I assigned another very easy but good problem this week. It was simple enough, but it gave a hint of things to come.

Use the Product Rule to find the derivative of ${{\left( f\left( x \right) \right)}^{2}}$.

Since we have not yet discussed the Chain Rule, the Product Rule was the only way to go. $\frac{d}{dx}{{\left( f \right)}^{2}}=\frac{d}{dx}\left( f\cdot f \right)=f\cdot {f}'+{f}'\cdot f=2f\cdot f'$

And likewise for higher powers: $\frac{d}{dx}{{f}^{3}}=\frac{d}{dx}\left( f\cdot f\cdot f \right)=f\cdot f\cdot {f}'+f\cdot {f}'\cdot f+{f}'\cdot f\cdot f=3{{f}^{2}}{f}'$

If you just look at the answer, it is not clear where the ${f}'$  comes from. But the result foreshadows the Chain Rule.

Then we used the new formula to differentiate a few expressions such as ${{\left( 4x+7 \right)}^{2}}$ and ${{\sin }^{2}}\left( x \right)$ and a few others.

Regarding the Chain Rule: I have always been a proponent of the Rule of Four, but I have never seen a good graphical explanation of the Chain Rule. (If someone has one, PLEASE send it to me – I’ll share it.)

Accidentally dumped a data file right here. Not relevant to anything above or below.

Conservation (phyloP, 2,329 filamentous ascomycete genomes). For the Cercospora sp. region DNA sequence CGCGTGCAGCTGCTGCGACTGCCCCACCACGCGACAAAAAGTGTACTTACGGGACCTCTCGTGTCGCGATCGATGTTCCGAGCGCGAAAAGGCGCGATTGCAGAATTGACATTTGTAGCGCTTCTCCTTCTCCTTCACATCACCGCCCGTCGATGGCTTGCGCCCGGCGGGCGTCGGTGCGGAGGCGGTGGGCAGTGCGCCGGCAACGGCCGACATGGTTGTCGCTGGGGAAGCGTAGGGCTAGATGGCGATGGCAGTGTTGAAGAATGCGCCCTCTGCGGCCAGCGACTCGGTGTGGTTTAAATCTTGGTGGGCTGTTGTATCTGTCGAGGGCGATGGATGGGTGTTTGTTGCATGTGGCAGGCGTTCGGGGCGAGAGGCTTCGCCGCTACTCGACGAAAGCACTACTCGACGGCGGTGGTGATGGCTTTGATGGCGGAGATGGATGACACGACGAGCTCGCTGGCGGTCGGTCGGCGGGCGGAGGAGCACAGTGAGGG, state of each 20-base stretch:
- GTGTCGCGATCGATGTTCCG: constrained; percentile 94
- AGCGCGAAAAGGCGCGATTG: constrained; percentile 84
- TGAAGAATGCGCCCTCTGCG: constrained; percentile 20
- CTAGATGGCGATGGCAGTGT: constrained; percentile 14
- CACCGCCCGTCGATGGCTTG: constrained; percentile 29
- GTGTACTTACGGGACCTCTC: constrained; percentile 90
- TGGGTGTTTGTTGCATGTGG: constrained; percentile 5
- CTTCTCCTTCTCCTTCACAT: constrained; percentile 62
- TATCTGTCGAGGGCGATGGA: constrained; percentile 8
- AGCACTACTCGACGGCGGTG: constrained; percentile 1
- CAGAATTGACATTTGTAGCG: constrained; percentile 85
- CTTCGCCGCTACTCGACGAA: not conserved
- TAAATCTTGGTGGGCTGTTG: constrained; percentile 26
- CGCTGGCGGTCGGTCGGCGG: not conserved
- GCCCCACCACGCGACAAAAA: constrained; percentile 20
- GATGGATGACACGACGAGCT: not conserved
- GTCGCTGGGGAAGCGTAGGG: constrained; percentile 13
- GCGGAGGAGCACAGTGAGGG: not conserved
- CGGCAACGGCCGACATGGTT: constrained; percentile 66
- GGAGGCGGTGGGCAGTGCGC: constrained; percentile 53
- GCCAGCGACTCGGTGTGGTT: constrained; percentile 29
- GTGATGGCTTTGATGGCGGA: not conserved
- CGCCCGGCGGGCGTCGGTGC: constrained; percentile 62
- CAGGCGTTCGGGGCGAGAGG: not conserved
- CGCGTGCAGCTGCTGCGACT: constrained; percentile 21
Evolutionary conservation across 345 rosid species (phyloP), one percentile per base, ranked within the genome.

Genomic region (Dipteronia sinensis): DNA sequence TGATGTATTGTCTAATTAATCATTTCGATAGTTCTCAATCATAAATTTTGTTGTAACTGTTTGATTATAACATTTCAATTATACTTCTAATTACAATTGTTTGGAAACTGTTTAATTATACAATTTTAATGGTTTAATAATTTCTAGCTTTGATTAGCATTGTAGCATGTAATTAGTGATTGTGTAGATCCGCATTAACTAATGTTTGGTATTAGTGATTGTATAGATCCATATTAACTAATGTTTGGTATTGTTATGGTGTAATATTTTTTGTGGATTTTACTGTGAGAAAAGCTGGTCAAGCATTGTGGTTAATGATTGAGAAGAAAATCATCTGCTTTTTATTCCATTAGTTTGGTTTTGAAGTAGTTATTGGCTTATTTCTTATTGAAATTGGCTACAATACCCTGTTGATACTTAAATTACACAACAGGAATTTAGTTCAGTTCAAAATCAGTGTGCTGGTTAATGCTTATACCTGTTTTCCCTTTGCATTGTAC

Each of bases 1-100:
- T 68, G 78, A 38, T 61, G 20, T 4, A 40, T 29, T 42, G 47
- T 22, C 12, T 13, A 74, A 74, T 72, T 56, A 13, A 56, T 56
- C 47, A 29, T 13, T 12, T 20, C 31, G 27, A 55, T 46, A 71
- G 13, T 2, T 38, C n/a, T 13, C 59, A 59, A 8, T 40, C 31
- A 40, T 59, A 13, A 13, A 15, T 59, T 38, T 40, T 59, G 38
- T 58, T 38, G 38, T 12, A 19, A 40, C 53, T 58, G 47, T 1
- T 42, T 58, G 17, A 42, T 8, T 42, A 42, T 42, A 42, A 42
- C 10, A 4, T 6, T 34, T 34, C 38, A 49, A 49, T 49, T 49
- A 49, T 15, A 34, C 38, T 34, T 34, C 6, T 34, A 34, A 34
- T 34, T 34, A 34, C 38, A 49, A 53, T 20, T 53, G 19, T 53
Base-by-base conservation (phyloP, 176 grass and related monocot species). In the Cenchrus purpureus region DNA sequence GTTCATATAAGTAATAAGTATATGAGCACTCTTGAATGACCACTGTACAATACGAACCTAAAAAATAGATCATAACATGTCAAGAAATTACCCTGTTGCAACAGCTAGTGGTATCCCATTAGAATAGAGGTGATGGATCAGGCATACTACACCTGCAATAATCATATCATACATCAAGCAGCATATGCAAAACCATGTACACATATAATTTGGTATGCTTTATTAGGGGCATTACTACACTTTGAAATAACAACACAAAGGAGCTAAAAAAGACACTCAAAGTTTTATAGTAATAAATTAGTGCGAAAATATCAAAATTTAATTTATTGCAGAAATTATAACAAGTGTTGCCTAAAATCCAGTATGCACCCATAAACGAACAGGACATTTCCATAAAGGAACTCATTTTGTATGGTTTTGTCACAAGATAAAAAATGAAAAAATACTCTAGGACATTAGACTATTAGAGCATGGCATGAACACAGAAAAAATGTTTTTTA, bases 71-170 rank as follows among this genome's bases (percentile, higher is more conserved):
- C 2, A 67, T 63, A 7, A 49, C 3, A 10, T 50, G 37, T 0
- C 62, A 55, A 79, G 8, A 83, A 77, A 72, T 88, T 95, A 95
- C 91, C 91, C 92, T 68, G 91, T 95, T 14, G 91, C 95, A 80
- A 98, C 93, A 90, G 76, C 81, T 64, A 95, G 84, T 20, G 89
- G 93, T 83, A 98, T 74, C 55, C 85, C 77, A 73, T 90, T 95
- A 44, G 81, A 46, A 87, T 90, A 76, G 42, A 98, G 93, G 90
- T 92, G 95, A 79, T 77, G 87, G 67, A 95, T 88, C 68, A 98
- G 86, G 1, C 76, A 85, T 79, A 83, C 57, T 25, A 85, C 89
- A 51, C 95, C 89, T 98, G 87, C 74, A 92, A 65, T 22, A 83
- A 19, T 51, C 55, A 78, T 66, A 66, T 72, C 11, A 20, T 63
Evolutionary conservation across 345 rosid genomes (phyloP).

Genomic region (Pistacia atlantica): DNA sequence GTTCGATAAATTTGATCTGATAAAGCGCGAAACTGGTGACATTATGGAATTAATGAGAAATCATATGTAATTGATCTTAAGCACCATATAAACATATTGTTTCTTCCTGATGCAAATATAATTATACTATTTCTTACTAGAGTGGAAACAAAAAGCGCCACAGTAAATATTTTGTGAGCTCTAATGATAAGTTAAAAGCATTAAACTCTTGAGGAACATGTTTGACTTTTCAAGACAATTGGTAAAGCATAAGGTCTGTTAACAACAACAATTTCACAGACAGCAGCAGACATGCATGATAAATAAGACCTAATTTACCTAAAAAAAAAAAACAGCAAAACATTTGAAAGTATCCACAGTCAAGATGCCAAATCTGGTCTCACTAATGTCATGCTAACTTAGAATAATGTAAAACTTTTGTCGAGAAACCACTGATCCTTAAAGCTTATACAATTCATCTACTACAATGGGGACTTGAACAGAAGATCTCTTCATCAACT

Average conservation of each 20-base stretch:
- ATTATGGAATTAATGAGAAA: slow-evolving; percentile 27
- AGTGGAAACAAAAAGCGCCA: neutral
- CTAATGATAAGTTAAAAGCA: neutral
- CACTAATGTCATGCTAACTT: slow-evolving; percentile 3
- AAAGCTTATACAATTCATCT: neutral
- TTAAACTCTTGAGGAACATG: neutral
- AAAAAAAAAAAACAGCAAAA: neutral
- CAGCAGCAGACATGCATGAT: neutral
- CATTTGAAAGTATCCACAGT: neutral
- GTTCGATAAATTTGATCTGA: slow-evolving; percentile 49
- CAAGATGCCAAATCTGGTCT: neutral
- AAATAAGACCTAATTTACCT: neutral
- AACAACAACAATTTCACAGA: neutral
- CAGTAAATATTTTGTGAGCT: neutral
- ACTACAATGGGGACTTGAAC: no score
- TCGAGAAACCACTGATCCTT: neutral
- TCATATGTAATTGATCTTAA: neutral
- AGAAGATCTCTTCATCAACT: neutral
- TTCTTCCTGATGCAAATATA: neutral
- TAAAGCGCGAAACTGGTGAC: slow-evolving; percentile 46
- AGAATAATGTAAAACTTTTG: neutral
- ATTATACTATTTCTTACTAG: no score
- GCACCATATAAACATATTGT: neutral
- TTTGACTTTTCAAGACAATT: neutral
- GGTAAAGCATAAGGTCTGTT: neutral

Here is a rough verbal explanation that might help a little.

Consider the graph of $y=\sin \left( x \right)$. On the interval $[0,2\pi ]$ it goes through all its value in order once – from 0 to 1 to 0 to -1 and back to zero. Now consider the graph of $y=\sin \left( 3x \right)$. On the interval $\left[ 0,\tfrac{2\pi }{3} \right]$ it goes through all the same values in one-third of the time. Therefore, it must go through them three times as fast. So the rate of change of $y=\sin \left( 3x \right)$ between 0 and $\tfrac{2\pi }{3}$ must be three times the rate of change of $y=\sin \left( x \right)$. So the rate of change of  must be $3\cos \left( 3x \right)$. Of course this rate of change is the slope and the derivative.

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